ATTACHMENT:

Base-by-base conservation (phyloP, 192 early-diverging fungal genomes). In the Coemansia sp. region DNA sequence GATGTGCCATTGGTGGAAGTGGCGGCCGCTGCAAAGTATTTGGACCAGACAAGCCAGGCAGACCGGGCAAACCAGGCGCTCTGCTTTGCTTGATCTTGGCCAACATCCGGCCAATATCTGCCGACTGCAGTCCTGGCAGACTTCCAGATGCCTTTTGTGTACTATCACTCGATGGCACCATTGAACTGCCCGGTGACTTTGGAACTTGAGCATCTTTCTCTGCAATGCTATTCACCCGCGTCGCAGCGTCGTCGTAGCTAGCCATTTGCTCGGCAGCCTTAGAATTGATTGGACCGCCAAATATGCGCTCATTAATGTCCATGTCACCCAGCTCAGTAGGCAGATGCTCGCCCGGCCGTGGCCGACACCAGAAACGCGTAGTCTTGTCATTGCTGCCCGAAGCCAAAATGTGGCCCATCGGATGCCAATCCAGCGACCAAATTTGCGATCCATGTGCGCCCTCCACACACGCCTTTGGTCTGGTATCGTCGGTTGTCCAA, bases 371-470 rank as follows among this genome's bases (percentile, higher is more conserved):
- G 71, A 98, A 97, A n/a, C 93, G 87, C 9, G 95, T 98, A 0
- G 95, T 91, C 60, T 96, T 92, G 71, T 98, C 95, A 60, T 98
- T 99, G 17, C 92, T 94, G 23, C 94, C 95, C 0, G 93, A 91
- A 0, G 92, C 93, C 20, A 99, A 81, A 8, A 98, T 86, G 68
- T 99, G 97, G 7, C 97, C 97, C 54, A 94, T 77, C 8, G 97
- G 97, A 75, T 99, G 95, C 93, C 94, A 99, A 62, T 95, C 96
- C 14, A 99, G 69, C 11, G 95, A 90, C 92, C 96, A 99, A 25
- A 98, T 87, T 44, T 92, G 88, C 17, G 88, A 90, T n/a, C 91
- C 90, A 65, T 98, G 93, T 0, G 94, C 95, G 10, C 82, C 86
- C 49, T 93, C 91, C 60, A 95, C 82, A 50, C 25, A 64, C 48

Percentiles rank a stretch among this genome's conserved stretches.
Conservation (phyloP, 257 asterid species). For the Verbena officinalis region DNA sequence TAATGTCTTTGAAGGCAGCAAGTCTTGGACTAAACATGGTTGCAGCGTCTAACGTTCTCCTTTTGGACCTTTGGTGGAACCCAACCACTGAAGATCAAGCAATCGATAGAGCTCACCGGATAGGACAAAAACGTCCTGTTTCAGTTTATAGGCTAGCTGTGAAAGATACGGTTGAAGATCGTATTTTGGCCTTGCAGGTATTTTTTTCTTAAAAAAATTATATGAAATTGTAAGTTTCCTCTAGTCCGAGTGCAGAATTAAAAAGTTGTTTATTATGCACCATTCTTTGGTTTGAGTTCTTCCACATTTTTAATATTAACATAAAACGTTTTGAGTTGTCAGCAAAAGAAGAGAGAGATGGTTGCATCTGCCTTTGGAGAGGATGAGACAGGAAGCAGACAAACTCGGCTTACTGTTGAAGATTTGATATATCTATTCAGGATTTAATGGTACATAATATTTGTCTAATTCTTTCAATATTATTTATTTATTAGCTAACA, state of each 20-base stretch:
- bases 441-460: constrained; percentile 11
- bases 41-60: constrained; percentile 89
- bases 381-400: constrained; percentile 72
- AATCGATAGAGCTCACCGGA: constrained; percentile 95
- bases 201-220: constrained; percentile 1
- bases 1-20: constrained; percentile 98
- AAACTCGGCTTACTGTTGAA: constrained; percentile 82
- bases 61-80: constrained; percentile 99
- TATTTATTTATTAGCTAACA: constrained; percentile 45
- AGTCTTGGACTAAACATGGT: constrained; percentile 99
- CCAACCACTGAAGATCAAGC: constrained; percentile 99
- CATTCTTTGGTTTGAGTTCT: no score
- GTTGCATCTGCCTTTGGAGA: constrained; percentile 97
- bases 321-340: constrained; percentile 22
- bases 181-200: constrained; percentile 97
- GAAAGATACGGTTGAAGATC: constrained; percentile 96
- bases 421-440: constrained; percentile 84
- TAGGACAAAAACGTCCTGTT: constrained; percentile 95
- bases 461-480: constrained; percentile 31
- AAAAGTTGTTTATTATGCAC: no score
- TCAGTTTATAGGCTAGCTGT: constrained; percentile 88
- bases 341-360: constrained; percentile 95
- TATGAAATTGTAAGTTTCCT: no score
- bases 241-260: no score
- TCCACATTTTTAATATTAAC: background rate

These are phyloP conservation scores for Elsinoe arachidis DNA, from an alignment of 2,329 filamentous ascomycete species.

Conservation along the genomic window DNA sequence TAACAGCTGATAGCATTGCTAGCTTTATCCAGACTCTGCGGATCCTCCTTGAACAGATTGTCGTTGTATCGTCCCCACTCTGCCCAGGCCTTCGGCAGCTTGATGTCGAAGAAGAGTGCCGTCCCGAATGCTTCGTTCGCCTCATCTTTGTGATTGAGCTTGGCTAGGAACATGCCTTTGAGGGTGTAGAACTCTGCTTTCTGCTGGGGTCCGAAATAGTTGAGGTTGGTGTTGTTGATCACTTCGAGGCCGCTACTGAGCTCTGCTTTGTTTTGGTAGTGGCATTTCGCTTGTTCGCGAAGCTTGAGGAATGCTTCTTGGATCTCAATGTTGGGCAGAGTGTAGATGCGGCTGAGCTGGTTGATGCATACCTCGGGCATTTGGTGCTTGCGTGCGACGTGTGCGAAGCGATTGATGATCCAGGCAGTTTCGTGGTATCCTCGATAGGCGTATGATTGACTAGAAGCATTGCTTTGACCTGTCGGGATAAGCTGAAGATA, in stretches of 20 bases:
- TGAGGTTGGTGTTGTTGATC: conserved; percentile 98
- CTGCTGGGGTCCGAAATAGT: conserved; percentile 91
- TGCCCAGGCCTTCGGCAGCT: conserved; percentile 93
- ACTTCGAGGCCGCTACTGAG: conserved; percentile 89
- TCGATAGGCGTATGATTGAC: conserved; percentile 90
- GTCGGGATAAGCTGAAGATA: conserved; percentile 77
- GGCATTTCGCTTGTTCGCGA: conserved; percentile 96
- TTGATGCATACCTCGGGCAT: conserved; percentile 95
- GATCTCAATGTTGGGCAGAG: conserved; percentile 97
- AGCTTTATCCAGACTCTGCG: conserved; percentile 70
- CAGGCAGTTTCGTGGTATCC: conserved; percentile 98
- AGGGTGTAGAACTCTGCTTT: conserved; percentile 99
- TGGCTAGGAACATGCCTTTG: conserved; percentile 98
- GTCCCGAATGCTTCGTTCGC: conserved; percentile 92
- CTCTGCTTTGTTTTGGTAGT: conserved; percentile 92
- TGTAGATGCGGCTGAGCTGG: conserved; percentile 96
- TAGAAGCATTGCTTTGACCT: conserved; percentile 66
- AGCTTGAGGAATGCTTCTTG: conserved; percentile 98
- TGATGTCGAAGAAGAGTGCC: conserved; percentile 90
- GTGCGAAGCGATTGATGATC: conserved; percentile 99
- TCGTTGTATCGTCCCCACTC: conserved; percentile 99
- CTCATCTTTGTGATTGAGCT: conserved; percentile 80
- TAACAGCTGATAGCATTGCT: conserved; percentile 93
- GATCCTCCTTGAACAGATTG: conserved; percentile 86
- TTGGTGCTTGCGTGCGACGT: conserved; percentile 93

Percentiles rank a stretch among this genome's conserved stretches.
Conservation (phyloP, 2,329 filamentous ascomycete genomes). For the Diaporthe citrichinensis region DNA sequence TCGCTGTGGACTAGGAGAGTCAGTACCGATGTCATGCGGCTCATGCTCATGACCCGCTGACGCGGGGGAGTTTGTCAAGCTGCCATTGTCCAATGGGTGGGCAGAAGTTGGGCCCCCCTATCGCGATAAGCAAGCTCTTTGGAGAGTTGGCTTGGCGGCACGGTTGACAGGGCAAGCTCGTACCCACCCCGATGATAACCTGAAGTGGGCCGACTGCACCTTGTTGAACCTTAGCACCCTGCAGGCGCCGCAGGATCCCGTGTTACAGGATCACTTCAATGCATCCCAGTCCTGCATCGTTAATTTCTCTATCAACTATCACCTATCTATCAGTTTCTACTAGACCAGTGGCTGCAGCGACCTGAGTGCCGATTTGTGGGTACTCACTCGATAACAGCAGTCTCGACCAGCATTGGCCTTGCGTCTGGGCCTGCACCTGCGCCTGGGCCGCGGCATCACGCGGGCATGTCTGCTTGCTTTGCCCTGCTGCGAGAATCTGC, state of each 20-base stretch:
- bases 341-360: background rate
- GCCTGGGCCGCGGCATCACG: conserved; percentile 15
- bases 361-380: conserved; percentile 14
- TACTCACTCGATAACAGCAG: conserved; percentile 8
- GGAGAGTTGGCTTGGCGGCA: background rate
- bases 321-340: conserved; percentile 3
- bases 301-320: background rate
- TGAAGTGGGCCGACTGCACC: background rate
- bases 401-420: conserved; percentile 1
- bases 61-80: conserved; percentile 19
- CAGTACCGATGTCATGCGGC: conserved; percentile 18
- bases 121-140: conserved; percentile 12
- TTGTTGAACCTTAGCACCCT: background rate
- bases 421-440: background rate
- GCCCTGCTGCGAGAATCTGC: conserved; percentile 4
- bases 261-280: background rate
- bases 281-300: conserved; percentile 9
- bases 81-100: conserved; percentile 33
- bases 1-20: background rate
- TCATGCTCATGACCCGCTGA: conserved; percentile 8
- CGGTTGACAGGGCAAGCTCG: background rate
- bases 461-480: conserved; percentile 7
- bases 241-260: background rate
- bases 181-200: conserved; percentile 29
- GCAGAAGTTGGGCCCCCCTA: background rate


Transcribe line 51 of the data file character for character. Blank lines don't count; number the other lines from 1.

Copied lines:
- CAGGCAGTTTCGTGGTATCC: conserved; percentile 98